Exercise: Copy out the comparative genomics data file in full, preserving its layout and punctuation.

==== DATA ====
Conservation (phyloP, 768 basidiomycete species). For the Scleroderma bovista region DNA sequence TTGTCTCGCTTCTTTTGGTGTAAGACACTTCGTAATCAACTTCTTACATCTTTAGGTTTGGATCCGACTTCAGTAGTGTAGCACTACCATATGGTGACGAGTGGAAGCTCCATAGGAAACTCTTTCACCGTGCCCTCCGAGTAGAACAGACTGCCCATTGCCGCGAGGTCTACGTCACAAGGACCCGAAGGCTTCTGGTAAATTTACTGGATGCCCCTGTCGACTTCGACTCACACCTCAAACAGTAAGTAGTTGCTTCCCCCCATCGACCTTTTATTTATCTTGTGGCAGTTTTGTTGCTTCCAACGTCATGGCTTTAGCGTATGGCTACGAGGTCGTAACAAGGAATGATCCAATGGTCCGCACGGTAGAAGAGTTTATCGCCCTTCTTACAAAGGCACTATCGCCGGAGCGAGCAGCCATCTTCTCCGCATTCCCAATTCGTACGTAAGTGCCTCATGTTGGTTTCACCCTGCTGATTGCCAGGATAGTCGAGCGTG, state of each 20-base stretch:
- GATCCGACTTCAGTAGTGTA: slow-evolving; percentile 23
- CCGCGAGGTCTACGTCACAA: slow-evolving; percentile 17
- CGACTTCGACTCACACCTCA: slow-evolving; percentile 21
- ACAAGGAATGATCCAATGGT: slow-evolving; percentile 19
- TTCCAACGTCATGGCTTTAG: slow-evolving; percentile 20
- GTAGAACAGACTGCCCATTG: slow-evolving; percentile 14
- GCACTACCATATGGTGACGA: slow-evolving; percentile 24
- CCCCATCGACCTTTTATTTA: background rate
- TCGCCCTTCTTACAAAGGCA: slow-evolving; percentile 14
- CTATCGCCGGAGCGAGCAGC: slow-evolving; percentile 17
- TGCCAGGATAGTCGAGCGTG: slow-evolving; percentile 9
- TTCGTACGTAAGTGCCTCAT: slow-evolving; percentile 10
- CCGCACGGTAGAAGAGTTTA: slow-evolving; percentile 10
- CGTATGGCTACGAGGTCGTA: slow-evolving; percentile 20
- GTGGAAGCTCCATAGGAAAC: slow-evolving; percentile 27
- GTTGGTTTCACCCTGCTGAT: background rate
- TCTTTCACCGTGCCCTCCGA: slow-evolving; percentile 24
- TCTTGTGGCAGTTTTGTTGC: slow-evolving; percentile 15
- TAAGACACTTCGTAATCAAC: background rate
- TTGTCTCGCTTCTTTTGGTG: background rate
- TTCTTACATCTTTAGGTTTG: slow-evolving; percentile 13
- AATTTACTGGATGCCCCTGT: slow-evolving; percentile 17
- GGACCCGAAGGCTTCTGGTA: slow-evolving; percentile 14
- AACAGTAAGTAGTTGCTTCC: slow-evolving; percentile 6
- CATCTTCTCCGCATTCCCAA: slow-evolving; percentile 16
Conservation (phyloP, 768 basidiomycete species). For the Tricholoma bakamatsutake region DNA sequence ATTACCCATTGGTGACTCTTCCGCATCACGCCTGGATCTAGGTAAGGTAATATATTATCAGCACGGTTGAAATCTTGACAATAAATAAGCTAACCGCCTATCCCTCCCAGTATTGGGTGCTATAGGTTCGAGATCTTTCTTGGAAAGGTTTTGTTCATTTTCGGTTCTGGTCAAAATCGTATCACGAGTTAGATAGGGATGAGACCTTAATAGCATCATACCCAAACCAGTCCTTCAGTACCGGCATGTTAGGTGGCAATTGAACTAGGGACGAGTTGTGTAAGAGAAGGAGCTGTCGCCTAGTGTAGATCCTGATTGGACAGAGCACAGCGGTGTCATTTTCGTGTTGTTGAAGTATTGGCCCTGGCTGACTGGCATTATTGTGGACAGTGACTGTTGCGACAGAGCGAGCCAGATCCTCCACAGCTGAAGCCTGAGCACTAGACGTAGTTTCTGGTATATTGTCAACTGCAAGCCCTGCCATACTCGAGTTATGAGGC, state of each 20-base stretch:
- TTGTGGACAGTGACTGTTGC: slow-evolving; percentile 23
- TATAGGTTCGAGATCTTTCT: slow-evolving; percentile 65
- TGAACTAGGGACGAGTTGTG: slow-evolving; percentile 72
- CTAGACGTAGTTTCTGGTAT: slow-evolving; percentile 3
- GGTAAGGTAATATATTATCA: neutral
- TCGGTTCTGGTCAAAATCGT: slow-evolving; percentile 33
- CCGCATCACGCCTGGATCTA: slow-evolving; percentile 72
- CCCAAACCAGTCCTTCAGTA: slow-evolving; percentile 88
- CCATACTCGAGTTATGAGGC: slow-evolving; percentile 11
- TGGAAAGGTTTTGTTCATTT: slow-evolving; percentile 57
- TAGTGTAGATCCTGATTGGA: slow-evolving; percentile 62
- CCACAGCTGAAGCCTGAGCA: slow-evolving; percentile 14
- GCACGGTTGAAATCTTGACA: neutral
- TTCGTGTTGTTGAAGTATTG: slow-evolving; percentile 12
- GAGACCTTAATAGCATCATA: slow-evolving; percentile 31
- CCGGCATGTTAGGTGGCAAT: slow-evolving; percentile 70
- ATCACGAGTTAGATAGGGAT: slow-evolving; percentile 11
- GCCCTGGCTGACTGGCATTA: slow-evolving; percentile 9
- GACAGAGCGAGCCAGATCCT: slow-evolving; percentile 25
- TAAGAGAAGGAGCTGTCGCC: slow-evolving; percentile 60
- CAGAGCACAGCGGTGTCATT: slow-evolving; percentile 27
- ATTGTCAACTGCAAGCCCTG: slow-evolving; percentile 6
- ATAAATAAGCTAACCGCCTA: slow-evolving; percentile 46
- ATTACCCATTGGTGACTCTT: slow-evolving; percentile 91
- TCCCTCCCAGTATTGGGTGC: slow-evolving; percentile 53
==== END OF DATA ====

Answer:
Conservation (phyloP, 768 basidiomycete species). For the Scleroderma bovista region DNA sequence TTGTCTCGCTTCTTTTGGTGTAAGACACTTCGTAATCAACTTCTTACATCTTTAGGTTTGGATCCGACTTCAGTAGTGTAGCACTACCATATGGTGACGAGTGGAAGCTCCATAGGAAACTCTTTCACCGTGCCCTCCGAGTAGAACAGACTGCCCATTGCCGCGAGGTCTACGTCACAAGGACCCGAAGGCTTCTGGTAAATTTACTGGATGCCCCTGTCGACTTCGACTCACACCTCAAACAGTAAGTAGTTGCTTCCCCCCATCGACCTTTTATTTATCTTGTGGCAGTTTTGTTGCTTCCAACGTCATGGCTTTAGCGTATGGCTACGAGGTCGTAACAAGGAATGATCCAATGGTCCGCACGGTAGAAGAGTTTATCGCCCTTCTTACAAAGGCACTATCGCCGGAGCGAGCAGCCATCTTCTCCGCATTCCCAATTCGTACGTAAGTGCCTCATGTTGGTTTCACCCTGCTGATTGCCAGGATAGTCGAGCGTG, state of each 20-base stretch:
- GATCCGACTTCAGTAGTGTA: slow-evolving; percentile 23
- CCGCGAGGTCTACGTCACAA: slow-evolving; percentile 17
- CGACTTCGACTCACACCTCA: slow-evolving; percentile 21
- ACAAGGAATGATCCAATGGT: slow-evolving; percentile 19
- TTCCAACGTCATGGCTTTAG: slow-evolving; percentile 20
- GTAGAACAGACTGCCCATTG: slow-evolving; percentile 14
- GCACTACCATATGGTGACGA: slow-evolving; percentile 24
- CCCCATCGACCTTTTATTTA: background rate
- TCGCCCTTCTTACAAAGGCA: slow-evolving; percentile 14
- CTATCGCCGGAGCGAGCAGC: slow-evolving; percentile 17
- TGCCAGGATAGTCGAGCGTG: slow-evolving; percentile 9
- TTCGTACGTAAGTGCCTCAT: slow-evolving; percentile 10
- CCGCACGGTAGAAGAGTTTA: slow-evolving; percentile 10
- CGTATGGCTACGAGGTCGTA: slow-evolving; percentile 20
- GTGGAAGCTCCATAGGAAAC: slow-evolving; percentile 27
- GTTGGTTTCACCCTGCTGAT: background rate
- TCTTTCACCGTGCCCTCCGA: slow-evolving; percentile 24
- TCTTGTGGCAGTTTTGTTGC: slow-evolving; percentile 15
- TAAGACACTTCGTAATCAAC: background rate
- TTGTCTCGCTTCTTTTGGTG: background rate
- TTCTTACATCTTTAGGTTTG: slow-evolving; percentile 13
- AATTTACTGGATGCCCCTGT: slow-evolving; percentile 17
- GGACCCGAAGGCTTCTGGTA: slow-evolving; percentile 14
- AACAGTAAGTAGTTGCTTCC: slow-evolving; percentile 6
- CATCTTCTCCGCATTCCCAA: slow-evolving; percentile 16
Conservation (phyloP, 768 basidiomycete species). For the Tricholoma bakamatsutake region DNA sequence ATTACCCATTGGTGACTCTTCCGCATCACGCCTGGATCTAGGTAAGGTAATATATTATCAGCACGGTTGAAATCTTGACAATAAATAAGCTAACCGCCTATCCCTCCCAGTATTGGGTGCTATAGGTTCGAGATCTTTCTTGGAAAGGTTTTGTTCATTTTCGGTTCTGGTCAAAATCGTATCACGAGTTAGATAGGGATGAGACCTTAATAGCATCATACCCAAACCAGTCCTTCAGTACCGGCATGTTAGGTGGCAATTGAACTAGGGACGAGTTGTGTAAGAGAAGGAGCTGTCGCCTAGTGTAGATCCTGATTGGACAGAGCACAGCGGTGTCATTTTCGTGTTGTTGAAGTATTGGCCCTGGCTGACTGGCATTATTGTGGACAGTGACTGTTGCGACAGAGCGAGCCAGATCCTCCACAGCTGAAGCCTGAGCACTAGACGTAGTTTCTGGTATATTGTCAACTGCAAGCCCTGCCATACTCGAGTTATGAGGC, state of each 20-base stretch:
- TTGTGGACAGTGACTGTTGC: slow-evolving; percentile 23
- TATAGGTTCGAGATCTTTCT: slow-evolving; percentile 65
- TGAACTAGGGACGAGTTGTG: slow-evolving; percentile 72
- CTAGACGTAGTTTCTGGTAT: slow-evolving; percentile 3
- GGTAAGGTAATATATTATCA: neutral
- TCGGTTCTGGTCAAAATCGT: slow-evolving; percentile 33
- CCGCATCACGCCTGGATCTA: slow-evolving; percentile 72
- CCCAAACCAGTCCTTCAGTA: slow-evolving; percentile 88
- CCATACTCGAGTTATGAGGC: slow-evolving; percentile 11
- TGGAAAGGTTTTGTTCATTT: slow-evolving; percentile 57
- TAGTGTAGATCCTGATTGGA: slow-evolving; percentile 62
- CCACAGCTGAAGCCTGAGCA: slow-evolving; percentile 14
- GCACGGTTGAAATCTTGACA: neutral
- TTCGTGTTGTTGAAGTATTG: slow-evolving; percentile 12
- GAGACCTTAATAGCATCATA: slow-evolving; percentile 31
- CCGGCATGTTAGGTGGCAAT: slow-evolving; percentile 70
- ATCACGAGTTAGATAGGGAT: slow-evolving; percentile 11
- GCCCTGGCTGACTGGCATTA: slow-evolving; percentile 9
- GACAGAGCGAGCCAGATCCT: slow-evolving; percentile 25
- TAAGAGAAGGAGCTGTCGCC: slow-evolving; percentile 60
- CAGAGCACAGCGGTGTCATT: slow-evolving; percentile 27
- ATTGTCAACTGCAAGCCCTG: slow-evolving; percentile 6
- ATAAATAAGCTAACCGCCTA: slow-evolving; percentile 46
- ATTACCCATTGGTGACTCTT: slow-evolving; percentile 91
- TCCCTCCCAGTATTGGGTGC: slow-evolving; percentile 53